"At stake here is the very integrity of sports. That's why I plan to introduce legislation in the coming weeks to help protect honesty and principle in the athletic arena," Hatch said in a statement. 

Hatch, who is retiring after this Congress, was one of the four original authors of PASPA. He added on Monday that "problems posed by sports betting are much the same as they were 25 years ago," when PASPA was originally passed.


On tap tomorrow

  • The Brookings Institution hosts an event on building "inclusive" infrastructure, 8 a.m.
  • Senate Banking Committee: Confirmation hearing for Richard Clarida, nominated to be vice chairman of the Federal Reserve Board; and Michelle Bowman, nominated to be a governor on the Federal Reserve Board, 10 a.m.



Lawmakers stunned by Trump push to help Chinese company: President TrumpDonald John TrumpWinners and losers from the South Carolina debate Five takeaways from the Democratic debate Democrats duke it out in most negative debate so far MORE's abrupt decision to offer a potential lifeline to Chinese phone-maker ZTE is sending shockwaves through Washington, sparking criticism from lawmakers who have pushed for tighter restrictions on Chinese telecommunications companies.

Trump stunned Republicans and Democrats on Sunday when he tweeted that he had ordered federal officials to get Chinese phone-maker ZTE "back into business, fast" after the company shuttered its operations due to U.S. penalties.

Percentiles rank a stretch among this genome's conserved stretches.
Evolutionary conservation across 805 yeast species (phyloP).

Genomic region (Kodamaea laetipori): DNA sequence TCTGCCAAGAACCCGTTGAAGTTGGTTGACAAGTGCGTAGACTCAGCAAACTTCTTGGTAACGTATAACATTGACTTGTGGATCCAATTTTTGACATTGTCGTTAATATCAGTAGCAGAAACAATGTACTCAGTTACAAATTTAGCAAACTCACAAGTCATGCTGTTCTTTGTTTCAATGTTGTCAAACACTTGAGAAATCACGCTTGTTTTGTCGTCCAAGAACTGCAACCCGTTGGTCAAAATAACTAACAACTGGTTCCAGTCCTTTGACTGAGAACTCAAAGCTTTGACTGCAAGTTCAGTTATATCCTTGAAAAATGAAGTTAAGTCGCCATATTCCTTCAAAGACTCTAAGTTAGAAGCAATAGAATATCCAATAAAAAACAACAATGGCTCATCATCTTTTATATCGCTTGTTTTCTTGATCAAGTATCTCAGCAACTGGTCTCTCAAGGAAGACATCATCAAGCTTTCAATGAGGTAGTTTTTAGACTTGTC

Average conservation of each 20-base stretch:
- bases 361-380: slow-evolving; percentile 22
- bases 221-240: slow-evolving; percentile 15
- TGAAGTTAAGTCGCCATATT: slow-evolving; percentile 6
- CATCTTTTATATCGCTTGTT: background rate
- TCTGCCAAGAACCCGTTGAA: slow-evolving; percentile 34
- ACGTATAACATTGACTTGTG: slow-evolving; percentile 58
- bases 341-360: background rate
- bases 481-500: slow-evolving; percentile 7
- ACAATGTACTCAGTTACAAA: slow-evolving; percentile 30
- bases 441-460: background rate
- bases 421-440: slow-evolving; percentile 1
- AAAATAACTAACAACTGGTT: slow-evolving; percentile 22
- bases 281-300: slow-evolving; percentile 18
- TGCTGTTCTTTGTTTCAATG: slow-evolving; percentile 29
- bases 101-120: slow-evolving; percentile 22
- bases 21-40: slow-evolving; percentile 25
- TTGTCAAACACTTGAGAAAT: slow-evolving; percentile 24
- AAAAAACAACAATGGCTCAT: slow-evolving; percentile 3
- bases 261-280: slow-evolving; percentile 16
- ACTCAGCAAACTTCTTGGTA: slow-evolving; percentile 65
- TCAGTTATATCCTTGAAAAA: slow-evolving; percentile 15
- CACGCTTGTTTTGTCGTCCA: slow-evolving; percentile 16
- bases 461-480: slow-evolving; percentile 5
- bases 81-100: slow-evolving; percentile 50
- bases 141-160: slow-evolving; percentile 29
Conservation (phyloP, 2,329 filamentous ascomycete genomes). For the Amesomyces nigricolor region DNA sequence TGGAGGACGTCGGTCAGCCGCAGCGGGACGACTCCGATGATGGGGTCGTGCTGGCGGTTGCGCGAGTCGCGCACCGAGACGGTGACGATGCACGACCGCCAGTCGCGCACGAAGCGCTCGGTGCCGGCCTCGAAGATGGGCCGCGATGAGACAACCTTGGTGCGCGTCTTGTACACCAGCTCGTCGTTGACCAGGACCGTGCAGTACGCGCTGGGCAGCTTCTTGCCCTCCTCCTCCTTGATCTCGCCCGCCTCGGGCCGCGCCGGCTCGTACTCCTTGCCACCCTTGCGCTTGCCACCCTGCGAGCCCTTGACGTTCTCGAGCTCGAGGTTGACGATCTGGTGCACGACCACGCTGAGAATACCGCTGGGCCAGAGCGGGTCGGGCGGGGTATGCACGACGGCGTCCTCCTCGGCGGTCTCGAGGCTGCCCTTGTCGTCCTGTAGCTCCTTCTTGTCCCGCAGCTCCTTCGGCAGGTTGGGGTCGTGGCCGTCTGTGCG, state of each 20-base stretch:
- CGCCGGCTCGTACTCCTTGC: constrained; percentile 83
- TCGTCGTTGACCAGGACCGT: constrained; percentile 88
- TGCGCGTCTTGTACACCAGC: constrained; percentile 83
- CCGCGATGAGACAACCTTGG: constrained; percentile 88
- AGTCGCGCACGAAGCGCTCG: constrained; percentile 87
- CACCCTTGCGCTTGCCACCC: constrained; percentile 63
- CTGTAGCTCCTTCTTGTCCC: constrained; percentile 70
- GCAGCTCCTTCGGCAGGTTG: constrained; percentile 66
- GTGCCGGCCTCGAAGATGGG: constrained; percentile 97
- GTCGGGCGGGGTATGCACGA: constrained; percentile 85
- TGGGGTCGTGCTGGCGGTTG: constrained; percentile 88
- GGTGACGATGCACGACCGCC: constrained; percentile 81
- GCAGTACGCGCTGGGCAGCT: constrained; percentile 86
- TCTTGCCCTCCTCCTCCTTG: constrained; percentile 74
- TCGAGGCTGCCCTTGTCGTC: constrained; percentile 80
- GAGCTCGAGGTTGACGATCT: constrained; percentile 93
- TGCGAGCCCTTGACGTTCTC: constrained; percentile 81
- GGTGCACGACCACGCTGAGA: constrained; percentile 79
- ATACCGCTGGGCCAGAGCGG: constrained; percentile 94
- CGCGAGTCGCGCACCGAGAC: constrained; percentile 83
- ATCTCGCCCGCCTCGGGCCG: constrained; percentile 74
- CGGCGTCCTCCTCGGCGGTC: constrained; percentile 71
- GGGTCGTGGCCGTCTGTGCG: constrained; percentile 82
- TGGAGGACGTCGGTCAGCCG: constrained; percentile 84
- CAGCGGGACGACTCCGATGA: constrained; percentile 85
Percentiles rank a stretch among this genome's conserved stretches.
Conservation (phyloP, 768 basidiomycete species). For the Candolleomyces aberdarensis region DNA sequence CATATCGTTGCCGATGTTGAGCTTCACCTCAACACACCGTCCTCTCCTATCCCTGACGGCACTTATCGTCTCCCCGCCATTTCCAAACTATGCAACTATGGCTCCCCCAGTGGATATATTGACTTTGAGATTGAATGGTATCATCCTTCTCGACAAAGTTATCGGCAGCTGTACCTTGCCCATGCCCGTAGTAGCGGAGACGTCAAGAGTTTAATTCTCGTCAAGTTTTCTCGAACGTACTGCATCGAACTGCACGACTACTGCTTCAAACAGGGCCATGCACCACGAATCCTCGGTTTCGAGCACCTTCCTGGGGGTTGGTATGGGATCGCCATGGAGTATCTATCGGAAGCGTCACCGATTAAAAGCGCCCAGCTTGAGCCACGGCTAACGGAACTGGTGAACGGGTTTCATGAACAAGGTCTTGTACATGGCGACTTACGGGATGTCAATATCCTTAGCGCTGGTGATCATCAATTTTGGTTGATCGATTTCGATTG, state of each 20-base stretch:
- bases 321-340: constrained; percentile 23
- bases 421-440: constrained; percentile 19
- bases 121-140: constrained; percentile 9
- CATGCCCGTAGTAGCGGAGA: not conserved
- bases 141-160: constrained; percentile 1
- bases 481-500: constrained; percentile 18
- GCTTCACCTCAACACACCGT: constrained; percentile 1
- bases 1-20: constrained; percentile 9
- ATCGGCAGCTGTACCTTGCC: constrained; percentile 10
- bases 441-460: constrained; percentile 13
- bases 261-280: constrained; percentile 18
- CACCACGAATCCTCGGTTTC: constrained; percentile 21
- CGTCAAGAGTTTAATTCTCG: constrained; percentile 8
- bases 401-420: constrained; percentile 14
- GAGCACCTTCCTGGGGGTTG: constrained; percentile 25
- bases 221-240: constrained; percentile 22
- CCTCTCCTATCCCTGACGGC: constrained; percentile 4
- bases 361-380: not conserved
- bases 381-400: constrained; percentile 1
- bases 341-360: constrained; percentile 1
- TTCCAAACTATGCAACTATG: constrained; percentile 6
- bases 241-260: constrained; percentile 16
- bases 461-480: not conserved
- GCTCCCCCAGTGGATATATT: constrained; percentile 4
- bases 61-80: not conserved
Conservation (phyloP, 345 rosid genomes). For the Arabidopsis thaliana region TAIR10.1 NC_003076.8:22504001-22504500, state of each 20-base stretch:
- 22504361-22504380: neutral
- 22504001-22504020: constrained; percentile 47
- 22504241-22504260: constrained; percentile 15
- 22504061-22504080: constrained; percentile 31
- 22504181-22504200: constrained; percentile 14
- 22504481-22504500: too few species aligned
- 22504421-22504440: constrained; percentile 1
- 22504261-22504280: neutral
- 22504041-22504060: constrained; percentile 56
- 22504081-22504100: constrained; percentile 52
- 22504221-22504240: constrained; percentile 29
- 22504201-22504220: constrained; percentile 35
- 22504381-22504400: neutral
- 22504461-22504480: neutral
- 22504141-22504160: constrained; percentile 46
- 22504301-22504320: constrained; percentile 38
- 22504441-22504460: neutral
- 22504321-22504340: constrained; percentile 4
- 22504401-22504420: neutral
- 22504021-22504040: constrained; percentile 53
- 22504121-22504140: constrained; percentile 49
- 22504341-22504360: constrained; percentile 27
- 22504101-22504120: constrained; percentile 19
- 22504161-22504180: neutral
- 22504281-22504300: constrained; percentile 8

"Too many jobs in China lost," Trump wrote.

The sentiment was a far cry from the hard line the president has drawn on China since the start of his administration, with his officials accusing Beijing of unfair trade practices and intellectual property theft. The Hill's Morgan Chalfant and Ali Breland tell us more here.


Trump digs in: Trump on Monday defended his comments supporting Chinese telecommunications company ZTE, saying it is part of ongoing trade negotiations with China and "my personal relationship with President Xi."

"ZTE, the largest Chinese phone company, buys a big percentage of individual parts from U.S. companies. This is also reflective of the larger trade deal we are negotiating with China and my personal relationship with President Xi," Trump tweeted.


Ryan, GOP scramble to win support for controversial farm bill: Republican leaders are scrambling to lock down enough votes for the GOP farm bill, with members still divided over the measure's sugar support program and work requirements for food stamps.